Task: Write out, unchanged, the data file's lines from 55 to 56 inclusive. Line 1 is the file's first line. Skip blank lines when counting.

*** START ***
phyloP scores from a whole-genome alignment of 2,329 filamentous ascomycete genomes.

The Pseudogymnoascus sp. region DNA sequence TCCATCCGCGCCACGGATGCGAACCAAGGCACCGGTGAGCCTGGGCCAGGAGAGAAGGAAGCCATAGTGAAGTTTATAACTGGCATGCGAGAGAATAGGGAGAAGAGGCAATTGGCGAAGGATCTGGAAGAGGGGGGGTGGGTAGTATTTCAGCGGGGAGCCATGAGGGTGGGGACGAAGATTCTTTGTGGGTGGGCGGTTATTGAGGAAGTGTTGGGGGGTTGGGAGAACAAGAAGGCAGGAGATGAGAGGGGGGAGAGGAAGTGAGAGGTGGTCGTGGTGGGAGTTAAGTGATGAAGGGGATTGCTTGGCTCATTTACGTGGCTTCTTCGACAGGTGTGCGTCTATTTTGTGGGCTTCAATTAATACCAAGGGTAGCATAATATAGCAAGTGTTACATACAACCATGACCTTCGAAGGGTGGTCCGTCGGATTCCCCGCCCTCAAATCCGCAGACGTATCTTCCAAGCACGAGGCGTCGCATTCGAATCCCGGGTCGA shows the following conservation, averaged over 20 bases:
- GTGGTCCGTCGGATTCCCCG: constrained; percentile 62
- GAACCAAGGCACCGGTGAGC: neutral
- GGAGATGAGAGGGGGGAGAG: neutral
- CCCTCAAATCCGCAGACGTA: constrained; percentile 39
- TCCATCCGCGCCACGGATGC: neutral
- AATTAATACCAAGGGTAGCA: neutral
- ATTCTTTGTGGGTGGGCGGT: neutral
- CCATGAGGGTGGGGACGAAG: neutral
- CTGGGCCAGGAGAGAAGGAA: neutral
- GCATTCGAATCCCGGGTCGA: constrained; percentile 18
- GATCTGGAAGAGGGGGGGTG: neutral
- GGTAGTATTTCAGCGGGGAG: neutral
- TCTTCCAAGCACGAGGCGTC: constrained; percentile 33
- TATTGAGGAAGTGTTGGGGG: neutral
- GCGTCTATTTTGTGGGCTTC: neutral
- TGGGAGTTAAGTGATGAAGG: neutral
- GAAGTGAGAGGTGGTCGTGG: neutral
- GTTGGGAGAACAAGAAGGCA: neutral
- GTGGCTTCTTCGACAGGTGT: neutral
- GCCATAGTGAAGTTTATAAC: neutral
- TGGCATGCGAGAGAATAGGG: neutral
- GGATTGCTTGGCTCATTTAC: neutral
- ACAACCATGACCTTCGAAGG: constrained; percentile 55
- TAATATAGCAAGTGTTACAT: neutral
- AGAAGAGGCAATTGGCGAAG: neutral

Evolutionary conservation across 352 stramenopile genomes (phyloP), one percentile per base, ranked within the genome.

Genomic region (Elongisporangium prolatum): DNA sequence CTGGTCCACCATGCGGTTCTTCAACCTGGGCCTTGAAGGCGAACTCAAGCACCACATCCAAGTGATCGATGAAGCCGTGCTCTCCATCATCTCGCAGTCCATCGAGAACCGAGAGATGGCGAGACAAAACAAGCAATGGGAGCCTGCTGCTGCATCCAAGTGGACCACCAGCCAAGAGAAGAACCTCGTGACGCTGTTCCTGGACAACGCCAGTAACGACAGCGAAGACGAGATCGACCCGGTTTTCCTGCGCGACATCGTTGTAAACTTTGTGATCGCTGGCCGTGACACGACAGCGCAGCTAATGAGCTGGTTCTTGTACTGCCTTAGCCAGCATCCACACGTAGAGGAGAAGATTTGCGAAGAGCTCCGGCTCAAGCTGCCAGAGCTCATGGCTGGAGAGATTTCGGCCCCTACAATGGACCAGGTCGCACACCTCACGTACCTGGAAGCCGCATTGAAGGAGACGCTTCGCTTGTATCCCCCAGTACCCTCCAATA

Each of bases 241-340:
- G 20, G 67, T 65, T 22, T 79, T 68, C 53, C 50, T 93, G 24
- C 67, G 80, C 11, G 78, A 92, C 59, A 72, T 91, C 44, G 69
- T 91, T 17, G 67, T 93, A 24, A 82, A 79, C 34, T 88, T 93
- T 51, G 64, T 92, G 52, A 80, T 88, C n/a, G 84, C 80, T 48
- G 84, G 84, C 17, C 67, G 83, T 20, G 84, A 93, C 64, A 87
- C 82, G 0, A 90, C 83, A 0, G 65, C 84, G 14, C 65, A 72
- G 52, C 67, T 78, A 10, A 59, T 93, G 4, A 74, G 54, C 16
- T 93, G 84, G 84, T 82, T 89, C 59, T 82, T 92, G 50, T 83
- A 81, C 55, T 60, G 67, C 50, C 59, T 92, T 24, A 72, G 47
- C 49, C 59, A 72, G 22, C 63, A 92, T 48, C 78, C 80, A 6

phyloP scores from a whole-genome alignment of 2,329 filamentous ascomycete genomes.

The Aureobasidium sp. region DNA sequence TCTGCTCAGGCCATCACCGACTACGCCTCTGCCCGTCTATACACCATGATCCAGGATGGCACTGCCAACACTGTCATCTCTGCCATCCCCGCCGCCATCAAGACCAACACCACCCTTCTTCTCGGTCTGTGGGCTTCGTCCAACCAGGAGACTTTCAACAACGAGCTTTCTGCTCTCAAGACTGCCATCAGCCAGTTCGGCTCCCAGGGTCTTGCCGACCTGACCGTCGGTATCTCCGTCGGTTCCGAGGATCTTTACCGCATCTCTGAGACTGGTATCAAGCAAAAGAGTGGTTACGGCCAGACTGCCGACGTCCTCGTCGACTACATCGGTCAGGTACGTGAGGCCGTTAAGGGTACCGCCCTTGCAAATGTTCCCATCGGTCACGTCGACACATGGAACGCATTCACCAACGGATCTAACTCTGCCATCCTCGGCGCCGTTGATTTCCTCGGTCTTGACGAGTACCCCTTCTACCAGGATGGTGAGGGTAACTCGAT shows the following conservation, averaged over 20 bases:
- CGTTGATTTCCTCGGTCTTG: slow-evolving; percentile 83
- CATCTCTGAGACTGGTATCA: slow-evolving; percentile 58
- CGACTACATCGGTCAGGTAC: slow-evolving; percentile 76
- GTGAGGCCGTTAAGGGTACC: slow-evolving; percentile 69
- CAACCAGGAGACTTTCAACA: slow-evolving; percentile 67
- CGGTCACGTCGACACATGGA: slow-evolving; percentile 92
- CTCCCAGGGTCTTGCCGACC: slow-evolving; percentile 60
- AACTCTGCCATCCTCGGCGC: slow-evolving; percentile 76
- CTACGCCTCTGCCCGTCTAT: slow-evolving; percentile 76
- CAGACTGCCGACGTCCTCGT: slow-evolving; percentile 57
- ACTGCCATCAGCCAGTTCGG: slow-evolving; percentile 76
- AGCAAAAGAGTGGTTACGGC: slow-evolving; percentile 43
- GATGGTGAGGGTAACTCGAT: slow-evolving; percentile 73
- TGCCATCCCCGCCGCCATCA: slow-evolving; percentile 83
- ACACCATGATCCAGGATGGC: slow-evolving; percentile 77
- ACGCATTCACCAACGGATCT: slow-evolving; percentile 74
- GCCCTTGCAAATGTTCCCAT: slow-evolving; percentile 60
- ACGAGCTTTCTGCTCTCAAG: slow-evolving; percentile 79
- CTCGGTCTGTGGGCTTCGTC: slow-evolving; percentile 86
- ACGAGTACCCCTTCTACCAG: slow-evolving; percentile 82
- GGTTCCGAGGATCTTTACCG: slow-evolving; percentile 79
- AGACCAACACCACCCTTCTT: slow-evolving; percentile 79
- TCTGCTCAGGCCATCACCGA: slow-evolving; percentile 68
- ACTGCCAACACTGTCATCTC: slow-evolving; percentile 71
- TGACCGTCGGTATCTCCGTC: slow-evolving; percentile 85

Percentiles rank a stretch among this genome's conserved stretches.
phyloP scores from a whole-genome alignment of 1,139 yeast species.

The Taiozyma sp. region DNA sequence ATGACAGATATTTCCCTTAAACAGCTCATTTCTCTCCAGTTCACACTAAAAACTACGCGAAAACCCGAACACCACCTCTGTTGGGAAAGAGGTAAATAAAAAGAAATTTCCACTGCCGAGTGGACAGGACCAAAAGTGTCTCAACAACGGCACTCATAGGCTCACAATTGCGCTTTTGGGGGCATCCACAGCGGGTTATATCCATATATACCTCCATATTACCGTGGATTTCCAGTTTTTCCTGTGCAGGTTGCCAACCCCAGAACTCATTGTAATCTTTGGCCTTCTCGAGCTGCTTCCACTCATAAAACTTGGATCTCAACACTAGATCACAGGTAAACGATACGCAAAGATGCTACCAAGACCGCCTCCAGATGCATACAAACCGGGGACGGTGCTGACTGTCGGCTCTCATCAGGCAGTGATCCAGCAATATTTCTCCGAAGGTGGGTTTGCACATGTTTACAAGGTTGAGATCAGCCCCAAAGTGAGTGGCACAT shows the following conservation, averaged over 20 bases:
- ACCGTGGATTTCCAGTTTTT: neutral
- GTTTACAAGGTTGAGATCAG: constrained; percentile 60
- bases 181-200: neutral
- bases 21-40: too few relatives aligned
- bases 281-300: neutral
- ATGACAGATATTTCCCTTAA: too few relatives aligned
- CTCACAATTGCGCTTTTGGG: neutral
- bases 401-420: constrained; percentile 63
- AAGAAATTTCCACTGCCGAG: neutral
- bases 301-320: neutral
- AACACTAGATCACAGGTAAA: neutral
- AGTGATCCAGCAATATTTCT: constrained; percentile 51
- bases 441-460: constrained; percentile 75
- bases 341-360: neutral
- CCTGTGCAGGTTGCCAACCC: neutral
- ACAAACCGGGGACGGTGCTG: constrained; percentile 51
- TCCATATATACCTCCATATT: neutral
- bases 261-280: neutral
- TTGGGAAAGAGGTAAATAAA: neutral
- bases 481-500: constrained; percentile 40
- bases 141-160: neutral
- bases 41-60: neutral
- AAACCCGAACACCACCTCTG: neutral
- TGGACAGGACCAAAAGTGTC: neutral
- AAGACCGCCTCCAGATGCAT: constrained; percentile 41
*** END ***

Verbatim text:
- GATGGTGAGGGTAACTCGAT: slow-evolving; percentile 73
- TGCCATCCCCGCCGCCATCA: slow-evolving; percentile 83